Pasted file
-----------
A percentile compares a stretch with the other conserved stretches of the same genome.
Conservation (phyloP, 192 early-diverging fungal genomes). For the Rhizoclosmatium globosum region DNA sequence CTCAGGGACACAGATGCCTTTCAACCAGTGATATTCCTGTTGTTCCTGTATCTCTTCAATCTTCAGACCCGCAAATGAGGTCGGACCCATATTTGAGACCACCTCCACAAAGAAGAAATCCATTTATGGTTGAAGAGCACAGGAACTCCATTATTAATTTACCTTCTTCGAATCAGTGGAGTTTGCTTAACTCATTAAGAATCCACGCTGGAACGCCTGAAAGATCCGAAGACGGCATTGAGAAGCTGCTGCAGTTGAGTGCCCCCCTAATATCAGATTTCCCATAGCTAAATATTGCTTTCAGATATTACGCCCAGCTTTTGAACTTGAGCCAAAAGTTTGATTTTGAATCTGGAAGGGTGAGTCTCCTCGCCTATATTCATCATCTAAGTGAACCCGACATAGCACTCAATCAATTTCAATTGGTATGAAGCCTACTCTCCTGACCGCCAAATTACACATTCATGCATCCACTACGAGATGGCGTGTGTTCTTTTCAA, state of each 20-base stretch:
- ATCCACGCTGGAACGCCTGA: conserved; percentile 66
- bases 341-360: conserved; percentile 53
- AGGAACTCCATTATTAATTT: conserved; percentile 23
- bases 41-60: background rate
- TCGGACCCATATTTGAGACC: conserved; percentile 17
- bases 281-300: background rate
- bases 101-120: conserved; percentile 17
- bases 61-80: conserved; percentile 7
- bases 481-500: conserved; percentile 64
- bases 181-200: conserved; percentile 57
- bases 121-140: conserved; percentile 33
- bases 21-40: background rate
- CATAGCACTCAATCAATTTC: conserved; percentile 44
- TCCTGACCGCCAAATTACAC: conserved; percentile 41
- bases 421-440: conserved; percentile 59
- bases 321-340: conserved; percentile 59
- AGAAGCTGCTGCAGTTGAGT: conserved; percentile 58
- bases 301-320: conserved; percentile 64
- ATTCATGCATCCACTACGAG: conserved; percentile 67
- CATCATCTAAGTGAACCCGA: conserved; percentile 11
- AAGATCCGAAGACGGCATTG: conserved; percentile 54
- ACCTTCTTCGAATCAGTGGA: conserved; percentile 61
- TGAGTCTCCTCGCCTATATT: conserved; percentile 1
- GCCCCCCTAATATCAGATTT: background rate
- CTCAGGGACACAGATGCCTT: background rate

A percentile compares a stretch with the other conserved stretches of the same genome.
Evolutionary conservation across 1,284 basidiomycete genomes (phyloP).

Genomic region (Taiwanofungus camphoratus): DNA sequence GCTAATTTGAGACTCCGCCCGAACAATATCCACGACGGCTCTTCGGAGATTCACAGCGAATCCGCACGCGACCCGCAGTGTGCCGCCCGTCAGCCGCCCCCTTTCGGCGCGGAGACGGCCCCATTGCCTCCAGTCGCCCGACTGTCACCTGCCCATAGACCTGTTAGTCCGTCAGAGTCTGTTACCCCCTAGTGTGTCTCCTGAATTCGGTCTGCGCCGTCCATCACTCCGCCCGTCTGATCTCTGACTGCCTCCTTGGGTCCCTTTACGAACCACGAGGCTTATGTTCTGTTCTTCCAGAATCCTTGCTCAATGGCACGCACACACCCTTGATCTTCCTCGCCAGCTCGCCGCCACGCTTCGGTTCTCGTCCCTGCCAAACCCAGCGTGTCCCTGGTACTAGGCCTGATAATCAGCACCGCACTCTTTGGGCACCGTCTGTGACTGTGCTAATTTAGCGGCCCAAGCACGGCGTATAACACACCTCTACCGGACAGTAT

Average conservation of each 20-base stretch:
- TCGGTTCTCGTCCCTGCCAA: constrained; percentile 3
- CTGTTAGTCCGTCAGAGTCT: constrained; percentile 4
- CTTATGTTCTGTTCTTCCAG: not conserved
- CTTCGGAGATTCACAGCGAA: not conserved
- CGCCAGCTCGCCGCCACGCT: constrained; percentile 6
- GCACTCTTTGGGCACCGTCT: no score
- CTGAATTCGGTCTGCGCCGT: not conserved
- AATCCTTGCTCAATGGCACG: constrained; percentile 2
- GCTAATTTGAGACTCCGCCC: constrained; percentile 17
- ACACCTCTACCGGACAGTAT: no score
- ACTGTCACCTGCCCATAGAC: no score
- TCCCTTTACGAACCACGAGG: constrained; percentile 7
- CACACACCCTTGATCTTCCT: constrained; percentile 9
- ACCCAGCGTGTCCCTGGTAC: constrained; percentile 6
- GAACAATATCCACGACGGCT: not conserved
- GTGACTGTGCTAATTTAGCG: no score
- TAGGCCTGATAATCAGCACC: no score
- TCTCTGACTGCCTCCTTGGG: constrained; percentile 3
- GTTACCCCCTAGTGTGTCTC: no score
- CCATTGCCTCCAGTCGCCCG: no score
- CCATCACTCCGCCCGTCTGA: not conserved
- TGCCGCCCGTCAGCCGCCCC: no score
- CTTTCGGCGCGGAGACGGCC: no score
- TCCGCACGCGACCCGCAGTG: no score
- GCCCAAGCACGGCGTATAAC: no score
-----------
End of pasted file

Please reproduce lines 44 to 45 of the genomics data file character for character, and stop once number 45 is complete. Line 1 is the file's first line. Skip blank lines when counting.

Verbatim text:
- CACACACCCTTGATCTTCCT: constrained; percentile 9
- ACCCAGCGTGTCCCTGGTAC: constrained; percentile 6